Quality versus the “No Lab Left Behind” Program
On September 30th, Dr. Westgard received the 2004 Leadership Award for Lifetime Achievement from the Washington G2 Lab Institute. You can read his thanks and remarks upon receiving this honor here.
[Remarks at the acceptance of the 2004 Laboratory Public Service National Leadership Award for Lifetime Achievement, presented at Washington G2 Lab Institute 2004, September 30, 2004, Arlington, Virginia]
From the G2 Reports.com website:
"Inaugurated in 1983, the annual Lab Institute is the foremost independent national forum for in-depth, balanced presentations and informed viewpoints on major policy issues affecting the delivery of quality diagnostic testing and related healthcare services. Equally important, it is a unique platform for networking among lab, pathology, and hospital interests nationwide.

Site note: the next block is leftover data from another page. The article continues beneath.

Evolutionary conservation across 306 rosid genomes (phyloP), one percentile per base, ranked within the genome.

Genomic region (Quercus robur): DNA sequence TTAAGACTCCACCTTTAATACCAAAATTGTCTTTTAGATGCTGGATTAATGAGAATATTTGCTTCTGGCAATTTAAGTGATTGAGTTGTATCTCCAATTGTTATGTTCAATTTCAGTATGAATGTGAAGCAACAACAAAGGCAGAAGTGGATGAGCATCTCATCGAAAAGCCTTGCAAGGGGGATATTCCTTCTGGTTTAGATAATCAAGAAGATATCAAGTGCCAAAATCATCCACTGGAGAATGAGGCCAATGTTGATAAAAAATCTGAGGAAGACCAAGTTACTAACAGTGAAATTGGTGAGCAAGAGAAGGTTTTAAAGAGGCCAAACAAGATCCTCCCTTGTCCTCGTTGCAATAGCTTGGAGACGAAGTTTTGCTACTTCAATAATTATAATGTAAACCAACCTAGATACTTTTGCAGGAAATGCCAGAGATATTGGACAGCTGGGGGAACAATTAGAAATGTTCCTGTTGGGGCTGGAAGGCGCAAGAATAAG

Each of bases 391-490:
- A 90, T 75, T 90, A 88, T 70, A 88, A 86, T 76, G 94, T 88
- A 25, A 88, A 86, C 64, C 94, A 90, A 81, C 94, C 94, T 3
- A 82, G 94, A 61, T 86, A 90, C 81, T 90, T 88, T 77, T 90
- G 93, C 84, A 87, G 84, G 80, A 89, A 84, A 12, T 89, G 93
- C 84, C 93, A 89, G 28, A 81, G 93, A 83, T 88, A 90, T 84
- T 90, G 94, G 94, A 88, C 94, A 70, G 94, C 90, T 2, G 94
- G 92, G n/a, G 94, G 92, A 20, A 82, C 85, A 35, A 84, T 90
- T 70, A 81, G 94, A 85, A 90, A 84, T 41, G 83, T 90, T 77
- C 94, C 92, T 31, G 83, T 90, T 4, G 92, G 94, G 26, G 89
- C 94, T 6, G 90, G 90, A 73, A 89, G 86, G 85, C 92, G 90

"This award recognizes important accomplishments relative to diverse laboratory industry/professional endeavors in one or more of the following areas: professional advancement, basic or applied research, business creativity and innovations, education/training programs, public policy, lifetime achievement, or performance of a special service, task, or project benefiting the laboratory community."
Dr. Westgard's remarks:
It is a great honor to receive an award that recognizes one’s lifetime work. But no one’s work is really all their own. I have many people to thank, especially two who are here today – my boss at work and good friend, Teri Darcy, and my boss at home and best friend, Joan Westgard.
Few people have the luxury of focusing their entire career on a single issue, like quality in laboratory testing. I indeed am one of those fortunate few. This was made possible by the University of Wisconsin, one of the great land grant Universities in this country, a government institution that has made the American dream a reality for people like me.
Garrison Keiller tells the story best in his recent book “HomeGrown Democrat.” He speaks of the University of Minnesota, another land grant University, with great reverence because of the opportunities it provided. His story of growing up in a Midwestern Scandinavian community is the story of many of Midwesterners, myself included.